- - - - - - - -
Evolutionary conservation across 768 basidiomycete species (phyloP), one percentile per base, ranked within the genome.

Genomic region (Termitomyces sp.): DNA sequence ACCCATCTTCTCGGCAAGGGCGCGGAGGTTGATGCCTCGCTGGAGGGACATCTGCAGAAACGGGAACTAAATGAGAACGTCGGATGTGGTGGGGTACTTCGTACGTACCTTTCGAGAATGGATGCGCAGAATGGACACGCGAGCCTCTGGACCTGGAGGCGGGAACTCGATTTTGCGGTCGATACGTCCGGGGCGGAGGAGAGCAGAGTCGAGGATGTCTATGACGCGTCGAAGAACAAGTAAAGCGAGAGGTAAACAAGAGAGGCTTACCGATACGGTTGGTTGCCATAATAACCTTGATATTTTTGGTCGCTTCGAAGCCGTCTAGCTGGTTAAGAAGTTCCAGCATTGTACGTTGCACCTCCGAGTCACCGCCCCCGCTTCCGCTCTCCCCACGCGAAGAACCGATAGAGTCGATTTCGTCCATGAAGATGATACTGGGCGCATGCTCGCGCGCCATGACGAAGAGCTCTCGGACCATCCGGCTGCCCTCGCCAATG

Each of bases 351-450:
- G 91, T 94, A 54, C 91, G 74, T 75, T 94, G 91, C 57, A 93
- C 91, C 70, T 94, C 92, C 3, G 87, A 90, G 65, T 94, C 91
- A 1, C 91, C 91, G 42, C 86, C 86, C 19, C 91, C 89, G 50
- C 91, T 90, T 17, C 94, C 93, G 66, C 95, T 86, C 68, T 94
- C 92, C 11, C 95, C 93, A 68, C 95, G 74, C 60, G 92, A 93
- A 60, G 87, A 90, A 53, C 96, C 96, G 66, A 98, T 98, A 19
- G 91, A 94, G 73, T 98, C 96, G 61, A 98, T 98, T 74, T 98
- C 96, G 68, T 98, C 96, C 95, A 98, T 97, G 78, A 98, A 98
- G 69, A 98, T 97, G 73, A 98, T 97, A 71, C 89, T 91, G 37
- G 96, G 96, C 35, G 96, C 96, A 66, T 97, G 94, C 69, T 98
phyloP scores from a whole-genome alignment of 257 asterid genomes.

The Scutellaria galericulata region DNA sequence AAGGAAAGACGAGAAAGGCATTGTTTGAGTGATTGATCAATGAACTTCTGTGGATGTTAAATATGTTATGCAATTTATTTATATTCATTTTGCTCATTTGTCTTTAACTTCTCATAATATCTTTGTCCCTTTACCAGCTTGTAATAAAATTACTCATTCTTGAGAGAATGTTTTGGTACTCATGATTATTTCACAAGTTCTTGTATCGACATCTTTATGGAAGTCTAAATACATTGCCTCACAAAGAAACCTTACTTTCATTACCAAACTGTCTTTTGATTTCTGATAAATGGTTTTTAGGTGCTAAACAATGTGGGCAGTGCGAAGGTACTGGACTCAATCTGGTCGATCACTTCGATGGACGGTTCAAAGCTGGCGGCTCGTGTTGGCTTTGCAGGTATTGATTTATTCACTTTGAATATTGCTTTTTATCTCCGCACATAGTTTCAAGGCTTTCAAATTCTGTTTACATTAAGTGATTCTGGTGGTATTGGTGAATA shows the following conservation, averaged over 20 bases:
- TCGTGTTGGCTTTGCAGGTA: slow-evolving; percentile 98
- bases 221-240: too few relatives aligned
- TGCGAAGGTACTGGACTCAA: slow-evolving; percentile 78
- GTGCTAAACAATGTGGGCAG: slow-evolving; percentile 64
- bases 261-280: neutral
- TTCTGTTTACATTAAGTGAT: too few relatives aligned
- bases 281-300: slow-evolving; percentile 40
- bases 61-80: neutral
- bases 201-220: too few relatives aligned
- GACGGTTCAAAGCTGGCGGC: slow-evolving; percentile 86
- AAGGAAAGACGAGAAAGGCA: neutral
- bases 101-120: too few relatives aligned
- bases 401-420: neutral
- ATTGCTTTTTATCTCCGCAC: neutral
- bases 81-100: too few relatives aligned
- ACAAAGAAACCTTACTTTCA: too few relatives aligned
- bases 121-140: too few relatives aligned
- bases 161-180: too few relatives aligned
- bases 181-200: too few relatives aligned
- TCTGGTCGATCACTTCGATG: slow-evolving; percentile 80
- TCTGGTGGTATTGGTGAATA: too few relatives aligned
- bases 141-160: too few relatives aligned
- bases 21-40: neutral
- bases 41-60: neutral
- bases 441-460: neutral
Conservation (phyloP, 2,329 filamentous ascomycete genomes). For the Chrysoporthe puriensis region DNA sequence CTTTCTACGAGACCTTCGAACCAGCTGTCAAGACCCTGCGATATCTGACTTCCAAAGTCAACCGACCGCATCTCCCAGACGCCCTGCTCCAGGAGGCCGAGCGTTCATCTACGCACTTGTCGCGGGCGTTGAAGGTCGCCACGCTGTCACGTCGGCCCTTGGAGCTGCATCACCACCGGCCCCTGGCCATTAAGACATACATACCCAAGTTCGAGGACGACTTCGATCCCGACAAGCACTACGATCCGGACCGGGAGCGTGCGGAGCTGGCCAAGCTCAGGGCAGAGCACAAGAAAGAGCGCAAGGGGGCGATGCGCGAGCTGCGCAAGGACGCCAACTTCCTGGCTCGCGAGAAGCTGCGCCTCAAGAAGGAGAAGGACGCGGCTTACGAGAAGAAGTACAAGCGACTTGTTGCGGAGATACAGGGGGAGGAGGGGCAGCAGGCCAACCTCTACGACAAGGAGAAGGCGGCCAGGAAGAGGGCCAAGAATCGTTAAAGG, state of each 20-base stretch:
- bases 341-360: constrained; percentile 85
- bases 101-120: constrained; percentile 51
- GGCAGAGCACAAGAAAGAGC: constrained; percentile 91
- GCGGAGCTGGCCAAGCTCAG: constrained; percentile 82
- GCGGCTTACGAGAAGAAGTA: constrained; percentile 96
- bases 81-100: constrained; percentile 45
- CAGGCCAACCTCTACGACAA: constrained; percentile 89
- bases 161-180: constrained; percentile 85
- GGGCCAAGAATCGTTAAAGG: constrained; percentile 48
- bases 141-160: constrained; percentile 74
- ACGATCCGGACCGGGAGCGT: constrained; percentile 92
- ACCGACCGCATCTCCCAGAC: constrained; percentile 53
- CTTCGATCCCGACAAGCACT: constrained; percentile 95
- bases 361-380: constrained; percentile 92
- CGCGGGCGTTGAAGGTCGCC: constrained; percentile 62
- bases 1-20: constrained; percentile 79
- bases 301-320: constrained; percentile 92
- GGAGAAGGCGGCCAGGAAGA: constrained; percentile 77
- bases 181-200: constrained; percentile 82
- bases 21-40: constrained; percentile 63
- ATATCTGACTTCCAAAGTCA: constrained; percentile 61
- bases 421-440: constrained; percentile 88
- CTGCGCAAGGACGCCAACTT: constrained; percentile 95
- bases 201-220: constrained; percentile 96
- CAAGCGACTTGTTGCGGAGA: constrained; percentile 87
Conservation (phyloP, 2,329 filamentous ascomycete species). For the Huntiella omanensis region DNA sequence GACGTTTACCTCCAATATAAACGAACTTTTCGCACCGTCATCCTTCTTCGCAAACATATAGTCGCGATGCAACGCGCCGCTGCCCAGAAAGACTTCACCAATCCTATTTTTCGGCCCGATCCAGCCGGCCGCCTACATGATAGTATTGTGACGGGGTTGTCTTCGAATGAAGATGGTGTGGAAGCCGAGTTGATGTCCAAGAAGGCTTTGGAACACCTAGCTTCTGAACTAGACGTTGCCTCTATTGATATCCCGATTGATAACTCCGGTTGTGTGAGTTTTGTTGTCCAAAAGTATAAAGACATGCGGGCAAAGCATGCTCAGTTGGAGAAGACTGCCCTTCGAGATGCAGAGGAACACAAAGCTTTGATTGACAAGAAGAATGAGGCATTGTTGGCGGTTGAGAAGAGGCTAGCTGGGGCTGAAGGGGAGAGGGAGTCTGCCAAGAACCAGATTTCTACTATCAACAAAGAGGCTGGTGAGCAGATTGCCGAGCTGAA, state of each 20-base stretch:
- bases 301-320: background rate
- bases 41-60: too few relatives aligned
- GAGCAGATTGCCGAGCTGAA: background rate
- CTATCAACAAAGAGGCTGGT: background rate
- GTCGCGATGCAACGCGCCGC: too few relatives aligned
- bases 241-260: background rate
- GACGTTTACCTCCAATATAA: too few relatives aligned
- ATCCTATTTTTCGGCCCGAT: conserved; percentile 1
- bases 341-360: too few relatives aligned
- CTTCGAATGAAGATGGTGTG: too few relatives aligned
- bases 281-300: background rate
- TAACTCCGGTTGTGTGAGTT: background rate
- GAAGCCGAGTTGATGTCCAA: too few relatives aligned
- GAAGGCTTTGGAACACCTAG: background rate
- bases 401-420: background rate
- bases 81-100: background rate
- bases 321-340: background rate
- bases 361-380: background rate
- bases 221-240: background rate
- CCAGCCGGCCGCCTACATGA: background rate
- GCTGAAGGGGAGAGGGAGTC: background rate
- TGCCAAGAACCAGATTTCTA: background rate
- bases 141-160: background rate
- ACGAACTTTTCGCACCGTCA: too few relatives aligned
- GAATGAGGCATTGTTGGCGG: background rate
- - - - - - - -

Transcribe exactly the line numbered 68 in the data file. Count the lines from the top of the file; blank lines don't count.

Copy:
- bases 301-320: background rate